Naming the estate executor – also known as the personal representative in Washington – is one of the primary reasons to write a will (the last will and testament). But what’s the role of the estate executor after the testator’s death? The personal representative plays a critical role in the probate process, but their primary job is to protect the deceased person’s property and ensure that all debts and taxes are paid before the assets are distributed to the heirs.
Being appointed as the estate executor can feel overwhelming and confusing at first. That’s because you do not understand what your duties are and how to behave to avoid liability and removal from your position. If you have questions regarding your role in the probate or estate administration process, the estate planning attorney at Terry Law Firm, P.S., can help. With offices in Kent and Sumner, Washington, Attorney Scott Terry serves the estate planning and estate administration needs of clients throughout the state, including King, Thurston, and Pierce counties.
What Is the Role of an Estate Executor?
The estate administration process can take anywhere from six months to two years (sometimes longer), depending on the complexity of the estate. An estate executor plays a critical role during the entire process.
The personal representative’s duties include but are not limited to:
- Collecting and managing the decedent’s assets
- Preparing a list of assets and liabilities (the so-called inventory)
- Conducting appraisal of all assets in the estate
- Paying the estate’s taxes and obligations
- Selling assets (if necessary) to pay debts and bills
- Distributing the estate’s assets to the heirs
The estate executor must fulfill their duties in good faith. Failure to do so may result in liability and serve as grounds for removal.
Who Can Serve as an Executor in Washington?
The requirements for becoming an estate executor – or personal representative – differ from one state to another. The following requirements apply in the state of Washington:
- The person must be 18 years of age or older; and
- The person must be of sound mind.
Many states prohibit people with felony convictions from being appointed as estate executors. Under Washington law, a person cannot serve as an executor if they have a felony conviction or a conviction for a crime involving moral turpitude.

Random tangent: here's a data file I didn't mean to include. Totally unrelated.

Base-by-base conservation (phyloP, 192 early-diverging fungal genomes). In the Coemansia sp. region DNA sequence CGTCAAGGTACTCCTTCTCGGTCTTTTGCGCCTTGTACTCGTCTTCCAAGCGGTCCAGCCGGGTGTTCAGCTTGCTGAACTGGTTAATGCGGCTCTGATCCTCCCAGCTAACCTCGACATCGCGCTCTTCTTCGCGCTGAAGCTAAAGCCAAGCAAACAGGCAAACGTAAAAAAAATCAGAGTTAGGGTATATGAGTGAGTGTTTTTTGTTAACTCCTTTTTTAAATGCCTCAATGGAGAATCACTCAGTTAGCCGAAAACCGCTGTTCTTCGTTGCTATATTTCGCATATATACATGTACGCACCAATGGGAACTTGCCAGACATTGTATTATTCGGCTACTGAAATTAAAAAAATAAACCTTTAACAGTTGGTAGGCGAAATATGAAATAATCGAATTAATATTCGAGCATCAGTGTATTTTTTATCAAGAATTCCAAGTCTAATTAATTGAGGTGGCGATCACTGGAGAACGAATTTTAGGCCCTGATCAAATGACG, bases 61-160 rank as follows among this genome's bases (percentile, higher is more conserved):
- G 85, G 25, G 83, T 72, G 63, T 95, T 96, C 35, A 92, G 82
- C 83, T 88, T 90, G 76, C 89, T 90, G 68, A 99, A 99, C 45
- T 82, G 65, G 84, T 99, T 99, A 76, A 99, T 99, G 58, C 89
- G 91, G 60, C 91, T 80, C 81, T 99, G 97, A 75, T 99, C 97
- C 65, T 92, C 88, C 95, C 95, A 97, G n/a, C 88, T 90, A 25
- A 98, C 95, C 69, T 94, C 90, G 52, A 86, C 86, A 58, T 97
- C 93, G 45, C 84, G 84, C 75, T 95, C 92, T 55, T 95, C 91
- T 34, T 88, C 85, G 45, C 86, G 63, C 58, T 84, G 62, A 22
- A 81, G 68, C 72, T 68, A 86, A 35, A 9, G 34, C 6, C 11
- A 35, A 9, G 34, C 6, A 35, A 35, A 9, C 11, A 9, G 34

Grounds for Removal of the Executor
It is not uncommon for estate executors to be removed and replaced by the court. Common grounds for seeking the removal of the personal representative in Washington are:
- Breach of fiduciary duty (failure to act in good faith);
- Mismanaging, embezzling, or wasting the estate’s assets;
- Committing fraud upon the estate;
- Neglecting the estate or its assets;
- Being incompetent in performing duties; and
- Being permanently removed from the state.
In order to successfully petition the court for the removal of the executor, beneficiaries or other interested parties must show evidence to prove that there are valid grounds for the removal. In addition, the beneficiaries or interested parties must demonstrate that the estate executor’s conduct has caused or is about to cause damage to them.
Compensation for Executor
Being the executor of the estate is no easy task, which is why personal representatives are usually entitled to financial compensation for performing their duties. Often, the will specifies how the executor will be reimbursed for performing their duties. If there is no will or the document does not specify compensation for the executor, the estate will adhere to Washington’s compensation rules.
Washington law requires compensation for the personal representative to be “reasonable” without elaborating on what is and isn’t reasonable. Generally, reasonable compensation for the executor will depend on the following factors:
- The executor’s duties, including the effort and time required to fulfill their responsibilities
- The size of the estate
- The average compensation for executors in the area
- The person’s capabilities and experience in the probate process or estate administration
Estates often use a service-rendered approach and pay executors for their services by the hour. Alternatively, the executor may charge a percentage of the total estate value, though this approach is less common in Washington.
Attorney Scott Terry Can Help
If you have been appointed to serve as the estate executor (personal representative), Attorney Scott Terry can help. Contact Terry Law Firm, P.S., if you have any questions about your role as the estate executor in Washington. From his office in Sumner, Washington, Attorney Terry assists people nominated to act as estate executors throughout the state, including Kent, Puyallup, Lake Tapps, Auburn, and Orting. Schedule a free, 30-minute consultation to discuss your situation.
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